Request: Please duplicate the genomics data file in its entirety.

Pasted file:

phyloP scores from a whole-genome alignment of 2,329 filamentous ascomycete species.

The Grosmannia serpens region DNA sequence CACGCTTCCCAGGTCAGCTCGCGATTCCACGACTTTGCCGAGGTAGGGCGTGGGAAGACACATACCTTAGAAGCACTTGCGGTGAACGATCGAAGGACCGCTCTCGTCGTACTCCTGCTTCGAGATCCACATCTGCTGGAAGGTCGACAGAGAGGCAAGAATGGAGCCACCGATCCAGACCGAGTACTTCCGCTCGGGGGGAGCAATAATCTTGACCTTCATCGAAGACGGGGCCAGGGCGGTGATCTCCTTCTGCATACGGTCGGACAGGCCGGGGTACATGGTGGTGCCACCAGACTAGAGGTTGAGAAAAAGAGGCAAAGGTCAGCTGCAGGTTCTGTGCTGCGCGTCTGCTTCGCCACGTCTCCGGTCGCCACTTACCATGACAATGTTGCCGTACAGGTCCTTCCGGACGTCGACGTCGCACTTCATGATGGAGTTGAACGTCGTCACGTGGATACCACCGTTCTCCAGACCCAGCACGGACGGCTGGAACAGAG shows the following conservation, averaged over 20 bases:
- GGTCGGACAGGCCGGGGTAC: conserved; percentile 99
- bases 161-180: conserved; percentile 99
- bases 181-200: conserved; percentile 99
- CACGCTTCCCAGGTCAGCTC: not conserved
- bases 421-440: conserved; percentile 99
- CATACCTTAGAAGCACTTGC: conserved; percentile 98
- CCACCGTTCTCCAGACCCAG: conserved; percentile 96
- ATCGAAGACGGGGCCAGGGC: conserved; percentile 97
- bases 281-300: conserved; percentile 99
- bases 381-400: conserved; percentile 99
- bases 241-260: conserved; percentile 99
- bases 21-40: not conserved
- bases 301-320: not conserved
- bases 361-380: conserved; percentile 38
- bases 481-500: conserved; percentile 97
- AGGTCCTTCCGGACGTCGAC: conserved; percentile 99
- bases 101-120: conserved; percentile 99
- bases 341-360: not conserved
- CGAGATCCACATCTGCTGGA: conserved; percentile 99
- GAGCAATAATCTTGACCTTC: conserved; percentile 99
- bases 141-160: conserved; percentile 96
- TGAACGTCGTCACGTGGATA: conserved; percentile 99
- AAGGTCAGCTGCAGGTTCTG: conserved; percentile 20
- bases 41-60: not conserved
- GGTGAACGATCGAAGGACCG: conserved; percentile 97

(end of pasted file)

phyloP scores from a whole-genome alignment of 2,329 filamentous ascomycete species.

The Grosmannia serpens region DNA sequence CACGCTTCCCAGGTCAGCTCGCGATTCCACGACTTTGCCGAGGTAGGGCGTGGGAAGACACATACCTTAGAAGCACTTGCGGTGAACGATCGAAGGACCGCTCTCGTCGTACTCCTGCTTCGAGATCCACATCTGCTGGAAGGTCGACAGAGAGGCAAGAATGGAGCCACCGATCCAGACCGAGTACTTCCGCTCGGGGGGAGCAATAATCTTGACCTTCATCGAAGACGGGGCCAGGGCGGTGATCTCCTTCTGCATACGGTCGGACAGGCCGGGGTACATGGTGGTGCCACCAGACTAGAGGTTGAGAAAAAGAGGCAAAGGTCAGCTGCAGGTTCTGTGCTGCGCGTCTGCTTCGCCACGTCTCCGGTCGCCACTTACCATGACAATGTTGCCGTACAGGTCCTTCCGGACGTCGACGTCGCACTTCATGATGGAGTTGAACGTCGTCACGTGGATACCACCGTTCTCCAGACCCAGCACGGACGGCTGGAACAGAG shows the following conservation, averaged over 20 bases:
- GGTCGGACAGGCCGGGGTAC: conserved; percentile 99
- bases 161-180: conserved; percentile 99
- bases 181-200: conserved; percentile 99
- CACGCTTCCCAGGTCAGCTC: not conserved
- bases 421-440: conserved; percentile 99
- CATACCTTAGAAGCACTTGC: conserved; percentile 98
- CCACCGTTCTCCAGACCCAG: conserved; percentile 96
- ATCGAAGACGGGGCCAGGGC: conserved; percentile 97
- bases 281-300: conserved; percentile 99
- bases 381-400: conserved; percentile 99
- bases 241-260: conserved; percentile 99
- bases 21-40: not conserved
- bases 301-320: not conserved
- bases 361-380: conserved; percentile 38
- bases 481-500: conserved; percentile 97
- AGGTCCTTCCGGACGTCGAC: conserved; percentile 99
- bases 101-120: conserved; percentile 99
- bases 341-360: not conserved
- CGAGATCCACATCTGCTGGA: conserved; percentile 99
- GAGCAATAATCTTGACCTTC: conserved; percentile 99
- bases 141-160: conserved; percentile 96
- TGAACGTCGTCACGTGGATA: conserved; percentile 99
- AAGGTCAGCTGCAGGTTCTG: conserved; percentile 20
- bases 41-60: not conserved
- GGTGAACGATCGAAGGACCG: conserved; percentile 97